My family has always been a clan of moonshiners. Myself, I haven't mixed up a batch in a few years. I don't touch the stuff anymore. I haven't had a drop of any strong drink of any kind in almost 30 years. Not since that night.
It was not uncommon, back then, for a group of us to gather out at my cousin's still to party and drink. Deep in the woods, we were far from the law and could hoop and holler as loud as we wanted. We would drink, fight, sing and laugh long into the wee hours of the night. Most of the time we would all crash on the floor of the shack that housed the still. If we were feeling particularly brave, some of us would pile into the old truck and drive, swerving wildly and dangerously, back toward our various homes for a warm bed. I am still amazed we all made it in one piece over the years, because each drive was a harrowing afterthought when dawn finally broke, bringing pounding heads with it.
One night, however, I decided that I was drunk enough and that I would walk home. I couldn't tell you now why I made such a decision. Walking home was something we never did. It would be all too easy to get lost among the trees and the area was famously known for bears and coyotes. And knowing I would be talked out of it, I didn't bother to tell anyone. I simply filled my flask with some shine for the road and toddled off out the door and past the treeline.
I do still miss that flask. It was a beautiful thing made of crystal with a stainless steel cap, purchased by my father in France after the Great War. It passed it to me after his death and I kept it as full as he did. I wish I could still pass it to my son, but then if it weren't for that flask, I probably wouldn't be here to pass it along anyway.
As expected, I was soon wandering among the trees, all turned about. I was more angry than panicked, filled with a fair amount of liquid courage already and taking the occasional bracing sip as I stumbled along through the brush. I was a lucky bastard, though, and soon ran across the old train tracks. Abandoned years ago when the old bridge finally gave in and collapsed, I knew I could follow them back to civilization without fear of being run over by a train in the dark.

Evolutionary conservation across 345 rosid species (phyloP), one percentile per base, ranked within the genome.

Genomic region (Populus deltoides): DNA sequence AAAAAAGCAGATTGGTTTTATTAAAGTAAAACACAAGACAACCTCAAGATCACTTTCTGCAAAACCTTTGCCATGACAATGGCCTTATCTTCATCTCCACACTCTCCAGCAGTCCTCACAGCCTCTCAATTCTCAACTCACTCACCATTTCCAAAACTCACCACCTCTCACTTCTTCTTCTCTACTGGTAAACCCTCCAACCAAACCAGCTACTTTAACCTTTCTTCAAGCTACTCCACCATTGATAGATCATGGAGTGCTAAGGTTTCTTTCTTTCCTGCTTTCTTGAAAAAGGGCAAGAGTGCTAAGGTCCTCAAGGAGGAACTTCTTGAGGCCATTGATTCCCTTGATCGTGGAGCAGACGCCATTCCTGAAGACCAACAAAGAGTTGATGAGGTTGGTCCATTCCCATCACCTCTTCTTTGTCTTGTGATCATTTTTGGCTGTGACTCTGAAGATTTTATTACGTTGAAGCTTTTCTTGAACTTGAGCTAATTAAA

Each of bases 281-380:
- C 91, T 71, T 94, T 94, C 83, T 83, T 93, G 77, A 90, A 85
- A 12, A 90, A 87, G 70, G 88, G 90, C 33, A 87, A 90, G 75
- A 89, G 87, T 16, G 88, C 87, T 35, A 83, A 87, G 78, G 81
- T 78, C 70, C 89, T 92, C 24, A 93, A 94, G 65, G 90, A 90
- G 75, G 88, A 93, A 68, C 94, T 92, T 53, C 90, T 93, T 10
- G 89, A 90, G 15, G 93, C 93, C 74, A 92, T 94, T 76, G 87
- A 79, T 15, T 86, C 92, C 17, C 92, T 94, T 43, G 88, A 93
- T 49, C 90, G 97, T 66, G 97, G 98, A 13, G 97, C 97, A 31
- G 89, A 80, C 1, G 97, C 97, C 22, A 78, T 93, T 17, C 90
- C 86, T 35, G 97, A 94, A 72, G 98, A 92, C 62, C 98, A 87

I began walking along the tracks, occasionally tripping over the ties and singing loudly, though I don't remember what now. It was maybe 20 minutes before I ran into the old tunnel, black and gaping, which of course meant I had been walking in the wrong direction.
Cursing and swearing, I began to turn to go the other direction when I spied something down the tunnel. It was two pinpoints of light low to the ground, like the shine off of a cat's eyes in the dark. That must be what I had decided it was, because in my drunken state I crouched down and began making clicking and cooing noises, trying to coax it out into the open so I could pet it. And that's when whatever it was stood up.
The pinpoints suddenly widened to large, saucer-sized pools of pale light and began to rise from ground level until they floated about five feet high in the darkness of the tunnel. Spooked, I also rose, my hand clutched tight around my flask, my body tensed. I did not know what I was looking at, but I was scared to make any sudden movements.
Suddenly those round, pale saucers began to bob down the tunnel towards me at speed, and I could hear the heavy thumps of limbs pounding against the ground, belonging to something big. I panicked and hurled the first thing I had at hand down the tunnel toward it, my crystal flask. I missed it, but I must have come close because I heard it crash against the ground and the thing stopped short. The cap must have hit a rock or a metal spike because there was a spark and a sudden whoosh of flame as the moonshine inside caught fire.
In the light of the flame I caught of glimpse of a pale shape, something akin to a gaunt, naked ape with huge eyes and long, sharp teeth, its skin covered in patches of greasy black hair. The fire caught some of that fur and the beast began to burn, the flames quickly covering its body. Howling, it began to run away toward the other end of the tunnel, its screams echoing down the length. As it went, the orange light of the flames bounced off the walls in the dark, faintly illuminating other shadowy shapes that scurried away as it passed. More points of light appeared in the darkness.
I turned and ran. I do not remember how I got home, only that I was glad that I had. I tried for many days to dismiss it as a drunken fantasy, but I could not forget those pale eyes in the dark. I still can't. I don't go walking in the woods anymore. And I don't drink.